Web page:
6. But this approach makes no sense.  Legally, it is irrational. That is because the Ombudsman's Stage 1 report conclusion was that letters should have started being sent out from December 2006 at the latest (and he also said all would have been sent out in 31 months).  So the logical way to calculate when women would have received their DWP letters had there been no maladministration is to count forward from December 2006 (at the latest).  All women would have received their letters by July 2009.  A woman who was contemplating giving up her job in 2010, for example, would know by then that her state retirement age had been changed.
  7. Why does this matter?  In short, it makes a massive difference to the injustice that the maladministration caused.  If someone gave up a job because they did not know their state retirement age had been put back, their direct financial losses could be considerable.  Any woman who made significant choices like this between 2006 and July 2009 could potentially have suffered direct financial loss as a result of maladministration which is very unlikely to be compensated for on the Ombudsman's "counting backwards 28 months" approach.
  8. The next problem is that there will be some cases where women cannot show direct financial loss as a result of receiving their letters when they did, but they can show they lost an opportunity to make different choices.  When those sort of choices are significant, the Ombudsman often recommends a higher level of compensation given the injustice.  But the Stage 2 report appears to conclude this is inappropriate in the cases of WASPI women because there was too much uncertainty about what would have happened had there been no maladministration.  This conclusion cannot be reconciled with the Ombudsman's Stage 1 report either, nor with his past practice.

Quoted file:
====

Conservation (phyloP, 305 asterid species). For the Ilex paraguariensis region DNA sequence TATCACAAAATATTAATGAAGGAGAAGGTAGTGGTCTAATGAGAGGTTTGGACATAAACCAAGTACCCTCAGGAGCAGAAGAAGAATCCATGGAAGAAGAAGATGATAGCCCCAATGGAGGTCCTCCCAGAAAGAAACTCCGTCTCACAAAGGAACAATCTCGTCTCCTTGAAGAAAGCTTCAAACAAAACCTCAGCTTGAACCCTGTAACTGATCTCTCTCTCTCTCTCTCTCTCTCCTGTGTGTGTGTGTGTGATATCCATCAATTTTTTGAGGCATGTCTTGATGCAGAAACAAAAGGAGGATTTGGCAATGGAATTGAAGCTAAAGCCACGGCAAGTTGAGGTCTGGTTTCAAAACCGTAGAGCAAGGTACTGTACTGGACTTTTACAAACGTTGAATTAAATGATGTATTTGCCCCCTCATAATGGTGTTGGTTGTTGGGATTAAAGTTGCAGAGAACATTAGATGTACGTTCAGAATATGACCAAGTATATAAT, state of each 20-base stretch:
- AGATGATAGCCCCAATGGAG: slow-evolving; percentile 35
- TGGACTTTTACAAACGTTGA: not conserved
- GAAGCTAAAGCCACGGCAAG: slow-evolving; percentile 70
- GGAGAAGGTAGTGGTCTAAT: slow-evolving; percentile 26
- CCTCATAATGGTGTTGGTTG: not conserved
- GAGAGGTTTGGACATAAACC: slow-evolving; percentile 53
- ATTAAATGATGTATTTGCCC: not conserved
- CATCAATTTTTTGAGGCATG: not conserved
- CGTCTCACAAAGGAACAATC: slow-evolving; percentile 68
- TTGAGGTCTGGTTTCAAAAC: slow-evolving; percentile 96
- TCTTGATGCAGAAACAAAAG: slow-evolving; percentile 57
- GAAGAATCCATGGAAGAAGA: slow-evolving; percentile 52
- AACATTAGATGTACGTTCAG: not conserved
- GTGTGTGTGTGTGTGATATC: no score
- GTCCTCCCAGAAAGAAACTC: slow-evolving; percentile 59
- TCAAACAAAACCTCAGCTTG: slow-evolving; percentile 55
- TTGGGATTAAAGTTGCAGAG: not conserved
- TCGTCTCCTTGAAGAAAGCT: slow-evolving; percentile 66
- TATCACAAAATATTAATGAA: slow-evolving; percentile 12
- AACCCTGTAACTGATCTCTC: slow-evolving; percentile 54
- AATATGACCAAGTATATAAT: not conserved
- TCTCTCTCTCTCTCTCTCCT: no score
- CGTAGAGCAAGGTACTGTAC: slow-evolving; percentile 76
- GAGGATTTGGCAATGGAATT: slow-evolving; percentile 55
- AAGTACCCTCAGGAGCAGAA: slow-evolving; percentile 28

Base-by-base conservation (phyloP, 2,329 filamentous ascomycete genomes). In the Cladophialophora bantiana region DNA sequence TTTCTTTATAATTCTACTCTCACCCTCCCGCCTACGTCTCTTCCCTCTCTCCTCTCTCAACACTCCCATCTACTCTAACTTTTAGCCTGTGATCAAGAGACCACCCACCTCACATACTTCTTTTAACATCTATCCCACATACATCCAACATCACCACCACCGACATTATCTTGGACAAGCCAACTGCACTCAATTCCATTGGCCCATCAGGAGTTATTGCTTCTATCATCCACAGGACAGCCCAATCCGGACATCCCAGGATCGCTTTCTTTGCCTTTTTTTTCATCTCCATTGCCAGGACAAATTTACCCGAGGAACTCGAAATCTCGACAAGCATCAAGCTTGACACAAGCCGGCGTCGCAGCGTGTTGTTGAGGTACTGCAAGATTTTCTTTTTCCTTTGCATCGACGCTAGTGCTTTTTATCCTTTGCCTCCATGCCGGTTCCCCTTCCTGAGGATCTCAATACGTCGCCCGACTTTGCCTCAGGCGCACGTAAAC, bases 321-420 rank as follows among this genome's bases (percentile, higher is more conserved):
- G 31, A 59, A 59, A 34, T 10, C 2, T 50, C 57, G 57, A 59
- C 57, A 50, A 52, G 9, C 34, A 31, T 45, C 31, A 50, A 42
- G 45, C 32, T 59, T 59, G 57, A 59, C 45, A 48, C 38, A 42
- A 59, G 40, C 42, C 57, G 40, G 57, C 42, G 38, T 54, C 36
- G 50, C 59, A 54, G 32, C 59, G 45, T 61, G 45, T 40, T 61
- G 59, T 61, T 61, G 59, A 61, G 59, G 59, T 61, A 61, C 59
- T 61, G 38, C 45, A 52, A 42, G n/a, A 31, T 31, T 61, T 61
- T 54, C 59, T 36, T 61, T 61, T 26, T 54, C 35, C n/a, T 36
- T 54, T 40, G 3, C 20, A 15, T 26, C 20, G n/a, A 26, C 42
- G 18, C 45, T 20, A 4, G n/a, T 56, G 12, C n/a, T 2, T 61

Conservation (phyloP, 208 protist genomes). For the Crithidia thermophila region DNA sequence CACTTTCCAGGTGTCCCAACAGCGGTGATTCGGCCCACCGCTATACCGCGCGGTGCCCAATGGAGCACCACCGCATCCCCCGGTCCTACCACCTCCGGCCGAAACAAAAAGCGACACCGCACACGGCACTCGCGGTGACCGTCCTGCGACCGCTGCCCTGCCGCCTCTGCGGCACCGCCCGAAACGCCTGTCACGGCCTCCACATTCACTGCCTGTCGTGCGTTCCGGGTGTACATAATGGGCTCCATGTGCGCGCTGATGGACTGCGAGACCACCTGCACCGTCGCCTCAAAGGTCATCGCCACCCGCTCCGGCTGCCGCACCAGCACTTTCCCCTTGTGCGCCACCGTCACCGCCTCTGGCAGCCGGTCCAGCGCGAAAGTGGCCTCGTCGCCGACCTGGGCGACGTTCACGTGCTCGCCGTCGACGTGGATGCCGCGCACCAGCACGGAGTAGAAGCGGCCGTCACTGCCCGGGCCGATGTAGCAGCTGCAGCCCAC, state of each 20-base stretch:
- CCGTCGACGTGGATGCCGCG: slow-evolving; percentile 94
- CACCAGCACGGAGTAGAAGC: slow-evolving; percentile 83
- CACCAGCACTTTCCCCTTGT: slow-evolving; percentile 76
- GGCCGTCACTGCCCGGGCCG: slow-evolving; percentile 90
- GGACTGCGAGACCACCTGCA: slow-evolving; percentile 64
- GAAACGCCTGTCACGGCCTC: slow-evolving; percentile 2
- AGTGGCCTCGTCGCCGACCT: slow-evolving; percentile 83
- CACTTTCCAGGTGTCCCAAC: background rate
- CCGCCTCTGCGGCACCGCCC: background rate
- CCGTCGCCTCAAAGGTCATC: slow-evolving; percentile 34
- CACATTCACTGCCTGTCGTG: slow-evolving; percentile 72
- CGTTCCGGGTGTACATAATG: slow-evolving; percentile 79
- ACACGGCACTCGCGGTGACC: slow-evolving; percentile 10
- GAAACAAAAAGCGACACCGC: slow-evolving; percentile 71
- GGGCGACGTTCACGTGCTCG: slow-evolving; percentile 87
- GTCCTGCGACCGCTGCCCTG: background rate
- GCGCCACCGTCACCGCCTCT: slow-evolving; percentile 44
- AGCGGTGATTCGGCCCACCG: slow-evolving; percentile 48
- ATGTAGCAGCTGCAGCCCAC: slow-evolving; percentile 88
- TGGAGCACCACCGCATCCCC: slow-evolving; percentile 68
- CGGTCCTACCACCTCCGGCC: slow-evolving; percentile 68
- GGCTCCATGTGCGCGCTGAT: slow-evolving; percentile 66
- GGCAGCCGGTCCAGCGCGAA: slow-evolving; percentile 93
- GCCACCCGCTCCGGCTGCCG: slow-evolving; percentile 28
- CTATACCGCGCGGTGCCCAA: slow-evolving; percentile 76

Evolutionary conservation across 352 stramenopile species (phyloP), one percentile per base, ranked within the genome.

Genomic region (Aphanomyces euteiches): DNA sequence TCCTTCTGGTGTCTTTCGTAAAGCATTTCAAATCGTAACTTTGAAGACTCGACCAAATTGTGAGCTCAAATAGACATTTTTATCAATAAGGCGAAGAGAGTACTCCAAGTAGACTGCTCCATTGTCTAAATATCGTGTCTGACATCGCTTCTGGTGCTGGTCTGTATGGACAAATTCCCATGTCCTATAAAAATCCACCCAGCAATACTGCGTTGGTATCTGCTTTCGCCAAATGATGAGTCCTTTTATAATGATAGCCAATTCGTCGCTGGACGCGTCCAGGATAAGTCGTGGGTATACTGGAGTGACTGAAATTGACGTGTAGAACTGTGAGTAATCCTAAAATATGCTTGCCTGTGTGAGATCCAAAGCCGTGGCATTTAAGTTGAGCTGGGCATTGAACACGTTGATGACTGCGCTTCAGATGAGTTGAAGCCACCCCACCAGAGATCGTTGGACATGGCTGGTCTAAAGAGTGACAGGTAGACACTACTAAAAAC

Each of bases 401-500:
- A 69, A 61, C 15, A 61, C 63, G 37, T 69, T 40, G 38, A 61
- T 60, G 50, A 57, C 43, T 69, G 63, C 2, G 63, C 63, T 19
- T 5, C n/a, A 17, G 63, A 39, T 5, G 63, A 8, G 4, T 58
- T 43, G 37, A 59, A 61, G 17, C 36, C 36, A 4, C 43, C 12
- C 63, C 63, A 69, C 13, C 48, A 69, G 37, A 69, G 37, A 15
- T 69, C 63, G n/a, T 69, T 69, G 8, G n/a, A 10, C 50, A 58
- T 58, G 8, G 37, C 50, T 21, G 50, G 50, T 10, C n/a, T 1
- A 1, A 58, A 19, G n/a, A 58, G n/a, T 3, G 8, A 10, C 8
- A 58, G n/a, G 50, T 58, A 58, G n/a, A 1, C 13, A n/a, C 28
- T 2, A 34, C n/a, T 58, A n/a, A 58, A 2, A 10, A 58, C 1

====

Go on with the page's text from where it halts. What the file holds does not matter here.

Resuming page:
9. This error also matters.  If WASPI women cannot establish either direct financial loss or loss of opportunities that amounted to injustice, then their remedies for the maladministration the Ombudsman has identified, including compensation, could be very limited indeed.
  10. Whilst the focus of the Stage 2 report is the six test case complainants, the Ombudsman's findings effectively apply to everyone whose circumstances are similar.  The Ombudsman himself says it is possible that some women among the millions affected by the 1995 Pensions Act may be able to demonstrate they suffered financial loss.  That suggests that if his approach to injustice is right, most will not.


What now?


The Ombudsman will not budge.  We urgently need the resources to follow through on our threat of judicial review and challenge the Ombudsman's Stage 2 decisions.  We need your support.  

Please consider donating through our Crowdjustice page.